Last week, the LIT book club discussed the novel Whiskey & Charlie, an Australian book published here in the United States last year. Originally titled Whiskey Charlie Foxtrot, this is the story of twin brothers who grow apart as they grow up. Whiskey and Charlie are nearly inseparable as kids. They use walkie talkies to communicate and have a special shorthand language. As they grow, Charlie begins to resent Whiskey as the golden boy who gets everything he wants and doesn’t care about anyone but himself. Eventually the two stop talking completely. When Whiskey is hit by a car and sustains life-threatening injuries, Charlie is forced to reevaluate who is responsible for the rift and what might be done to heal it. As Whiskey’s coma stretches from days to months, his family begins to consider what life would be like without him.
Why It’s Good For Book Groups
Whiskey & Charlie is full of topics that can launch a great group discussion. A discussion will probably begin with the issues that come along with any sibling relationship. Whiskey and Charlie may be more complicated than most siblings, but the issues they face aren’t particularly unique. Other story lines deal with an unexpected pregnancy and adoption, and the issue of life support and medical intervention. These are issues that do frequently come up in other books, though. Something a little more unusual—and one of the ways Smith excels—is how she shows the way Charlie sees himself and develops much needed self-awareness through the novel.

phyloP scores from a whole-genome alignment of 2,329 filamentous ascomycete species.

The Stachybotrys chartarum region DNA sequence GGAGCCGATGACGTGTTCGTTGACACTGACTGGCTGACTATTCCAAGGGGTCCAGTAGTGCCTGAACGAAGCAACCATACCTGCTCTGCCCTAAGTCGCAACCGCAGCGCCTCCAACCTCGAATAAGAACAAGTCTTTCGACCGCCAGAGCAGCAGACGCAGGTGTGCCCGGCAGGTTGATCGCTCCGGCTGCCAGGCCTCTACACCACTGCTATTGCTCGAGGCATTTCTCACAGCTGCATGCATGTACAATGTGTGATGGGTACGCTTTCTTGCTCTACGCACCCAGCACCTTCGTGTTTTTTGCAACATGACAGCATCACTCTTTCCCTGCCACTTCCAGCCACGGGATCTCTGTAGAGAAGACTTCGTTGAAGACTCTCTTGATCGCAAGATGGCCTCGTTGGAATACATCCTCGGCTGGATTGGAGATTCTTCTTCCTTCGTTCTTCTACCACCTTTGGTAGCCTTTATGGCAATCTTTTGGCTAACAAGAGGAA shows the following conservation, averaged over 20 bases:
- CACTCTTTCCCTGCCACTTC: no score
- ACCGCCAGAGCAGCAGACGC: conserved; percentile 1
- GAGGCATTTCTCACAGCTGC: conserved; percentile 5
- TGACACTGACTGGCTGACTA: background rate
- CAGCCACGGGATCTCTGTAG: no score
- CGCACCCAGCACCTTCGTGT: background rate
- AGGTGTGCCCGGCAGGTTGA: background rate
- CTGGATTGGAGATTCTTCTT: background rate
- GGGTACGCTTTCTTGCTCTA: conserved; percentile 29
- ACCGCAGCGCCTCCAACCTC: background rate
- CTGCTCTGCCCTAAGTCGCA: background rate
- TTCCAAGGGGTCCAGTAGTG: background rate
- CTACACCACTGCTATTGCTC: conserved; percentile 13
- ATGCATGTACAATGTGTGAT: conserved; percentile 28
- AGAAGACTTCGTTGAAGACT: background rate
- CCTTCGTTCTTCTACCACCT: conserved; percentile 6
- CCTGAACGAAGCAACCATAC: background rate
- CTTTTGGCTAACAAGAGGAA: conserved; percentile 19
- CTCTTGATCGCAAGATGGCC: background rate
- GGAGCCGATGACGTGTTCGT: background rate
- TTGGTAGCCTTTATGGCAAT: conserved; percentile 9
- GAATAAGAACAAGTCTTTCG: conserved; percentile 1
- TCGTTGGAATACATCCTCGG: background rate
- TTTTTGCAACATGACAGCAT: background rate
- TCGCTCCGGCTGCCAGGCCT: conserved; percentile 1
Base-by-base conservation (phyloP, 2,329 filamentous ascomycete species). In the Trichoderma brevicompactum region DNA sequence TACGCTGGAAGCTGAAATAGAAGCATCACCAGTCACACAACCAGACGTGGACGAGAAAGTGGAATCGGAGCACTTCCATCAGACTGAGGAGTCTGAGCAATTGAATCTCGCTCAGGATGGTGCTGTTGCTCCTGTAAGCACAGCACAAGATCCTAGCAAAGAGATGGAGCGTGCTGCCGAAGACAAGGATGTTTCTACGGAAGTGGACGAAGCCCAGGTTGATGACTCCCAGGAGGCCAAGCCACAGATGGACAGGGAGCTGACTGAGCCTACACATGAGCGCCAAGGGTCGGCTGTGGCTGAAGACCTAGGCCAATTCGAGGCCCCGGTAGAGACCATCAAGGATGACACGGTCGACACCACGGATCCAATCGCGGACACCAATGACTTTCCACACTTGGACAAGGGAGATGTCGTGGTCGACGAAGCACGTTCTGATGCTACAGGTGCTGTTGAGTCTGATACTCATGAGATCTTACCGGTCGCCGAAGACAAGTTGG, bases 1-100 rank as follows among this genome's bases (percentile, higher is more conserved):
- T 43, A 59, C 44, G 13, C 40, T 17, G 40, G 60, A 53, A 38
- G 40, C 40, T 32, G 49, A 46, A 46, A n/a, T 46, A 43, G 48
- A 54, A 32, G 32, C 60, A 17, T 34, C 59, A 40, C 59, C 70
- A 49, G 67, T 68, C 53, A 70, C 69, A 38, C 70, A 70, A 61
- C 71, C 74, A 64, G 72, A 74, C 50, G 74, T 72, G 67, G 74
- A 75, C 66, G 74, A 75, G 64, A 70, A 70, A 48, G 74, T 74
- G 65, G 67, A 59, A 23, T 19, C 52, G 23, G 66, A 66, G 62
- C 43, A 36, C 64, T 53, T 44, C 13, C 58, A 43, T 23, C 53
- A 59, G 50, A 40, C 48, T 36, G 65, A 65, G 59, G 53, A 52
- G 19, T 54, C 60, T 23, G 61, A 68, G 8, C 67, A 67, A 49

While we had a good discussion, the majority of our club did agree there were some issues with the book. Much of this conversation centered around the way that some characters acted quite out of character. Without revealing too much plot, we also wondered if some elements of the story were resolved too easily to be fully plausible. This didn’t make Whiskey & Charlie a bad book for our discussion, since these questions actually led to interesting conversation, but it wasn’t the strongest book we’ve read, either. No two clubs are the same, so your discussions and feelings might be quite different from ours.
Resources We Used
We started with the book club questions that can be found both in the back of the U.S. paperback and in the online reading group guide. In a conversation with the author, Smith talks about a family relationship that went sour much in the same way asthe relationship of Whiskey and Charlie, and how it inspired the book. We love hearing about the writing process of our authors, and she discusses this, too. The website Dear Author reviewed the book and posed some particularly interesting questions about the appeal of the structure of the book. Voorheesville Public Library in New York has a very helpful set of questions available online as well. Finally, we looked at Booklist and other professional reviews.
What’s Up Next
Next month we’re reading Dead Wake by Erik Larson, the story of the sinking of the Lusitania. It’s a bit long for a book club selection, but with a riveting story and a focus on personal stories it’s a quick read. We’re looking forward to switching gears!